10 Geo. Int'l Envtl. L. Rev. 257 (1997-1998)
Responsibility and Liability for Environmental Damage: A Roadmap for International Environmental Regimes

handle is hein.journals/gintenlr10 and id is 265 raw text is: Responsibility and Liability for Environmental
Damage: A Roadmap for International
Environmental Regimes
Since the emergence of international environmental law, the international
community has faced two main challenges. States and other actors had to learn,
first, how to achieve consensus on substantive standards and, second, how to
achieve compliance with them. Early on, delegates to the 1972 United Nations
Stockholm Conference on the Human Environment focused on setting substan-
tive standards, leaving the international responsibility and liability of states and
other actors for environmental damage as unfinished business. The Stockholm
delegates nevertheless acknowledged the importance of these issues and urged
states to develop international legal principles in this area.'
With practice, states have vastly improved and streamlined the treaty-making
process. As a result, consensus can now be achieved relatively quickly and easily
on many issues., Unfortunately, the international community has had more
difficulty meeting its second challenge. Effective liability and responsibility
mechanisms have remained an elusive goal. Indeed, almost a decade after the
Stockholm Conference, GUnther Handl asked whether we can say that progress
has been made in the sense of rendering the interrelated notions of state
responsibility, liability, and duty of compensation truly operational?2 At that
time, little progress had been made.
Fortunately today, twenty-five years after the Stockholm Conference, the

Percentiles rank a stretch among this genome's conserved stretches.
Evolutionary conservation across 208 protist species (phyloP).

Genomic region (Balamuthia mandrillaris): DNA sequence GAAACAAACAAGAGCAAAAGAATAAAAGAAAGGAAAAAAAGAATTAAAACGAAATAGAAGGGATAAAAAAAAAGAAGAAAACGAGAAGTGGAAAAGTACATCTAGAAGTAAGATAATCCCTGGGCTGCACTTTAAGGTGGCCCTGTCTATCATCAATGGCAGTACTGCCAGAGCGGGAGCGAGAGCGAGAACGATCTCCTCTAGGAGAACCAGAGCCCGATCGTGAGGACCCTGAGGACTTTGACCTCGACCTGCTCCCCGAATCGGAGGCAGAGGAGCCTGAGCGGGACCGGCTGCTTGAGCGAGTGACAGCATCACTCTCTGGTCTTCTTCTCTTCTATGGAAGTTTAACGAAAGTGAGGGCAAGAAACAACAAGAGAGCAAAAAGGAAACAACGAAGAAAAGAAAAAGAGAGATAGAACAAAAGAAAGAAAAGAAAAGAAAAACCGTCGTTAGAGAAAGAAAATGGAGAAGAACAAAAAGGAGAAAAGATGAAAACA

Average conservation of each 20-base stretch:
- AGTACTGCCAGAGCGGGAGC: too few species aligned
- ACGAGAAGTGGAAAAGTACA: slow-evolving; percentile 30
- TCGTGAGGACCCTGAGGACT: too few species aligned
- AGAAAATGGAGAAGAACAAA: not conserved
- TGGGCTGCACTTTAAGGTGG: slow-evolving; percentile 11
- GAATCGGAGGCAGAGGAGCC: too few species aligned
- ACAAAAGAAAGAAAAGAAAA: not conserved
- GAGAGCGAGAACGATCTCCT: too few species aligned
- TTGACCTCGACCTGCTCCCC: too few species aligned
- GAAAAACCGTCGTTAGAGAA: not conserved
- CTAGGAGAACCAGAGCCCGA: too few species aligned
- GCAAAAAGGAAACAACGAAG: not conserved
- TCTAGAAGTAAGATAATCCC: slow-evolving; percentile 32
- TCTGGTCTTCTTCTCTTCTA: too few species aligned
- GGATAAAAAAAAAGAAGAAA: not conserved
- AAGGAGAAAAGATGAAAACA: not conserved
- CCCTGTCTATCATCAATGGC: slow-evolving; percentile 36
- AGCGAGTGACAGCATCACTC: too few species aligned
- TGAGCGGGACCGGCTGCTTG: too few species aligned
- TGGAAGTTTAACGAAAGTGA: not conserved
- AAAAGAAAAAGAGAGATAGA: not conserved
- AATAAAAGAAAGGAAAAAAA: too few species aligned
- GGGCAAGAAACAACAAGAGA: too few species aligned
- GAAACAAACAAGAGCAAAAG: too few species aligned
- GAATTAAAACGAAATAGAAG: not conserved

international community has made greater headway. The International Law
Institute has drafted a comprehensive set of guidelines to help international
environmental regimes handle questions of liability and responsibility for envi-
ronmental damage. This note discusses Responsibility and Liability under Inter-
national Law for Environmental Damage,4 a resolution adopted on September 4,
1. States shall cooperate to develop further international law regarding liability and compensation for the
victims of pollution and other environmental damage caused by activities within the jurisdiction or control of
such States to areas beyond their jurisdiction. Declaration of the United Nations on the Human Environment,
June 16, 1972, Principle 22, 11 I.L.M. 1416, 1420.
2. Gtlnther Handl, The Environment. International Rights and Responsibilities, 74 AM. J. Im'L L. 223
3. Id.
4. Responsibility and Liability under International Law for Environmental Damage, Institute of Interna-
tional Law, Strasbourg Sess., Sept. 4, 1997, (Francisco Orrego Vicufla, rapporteur) (hereinafter Resolution).

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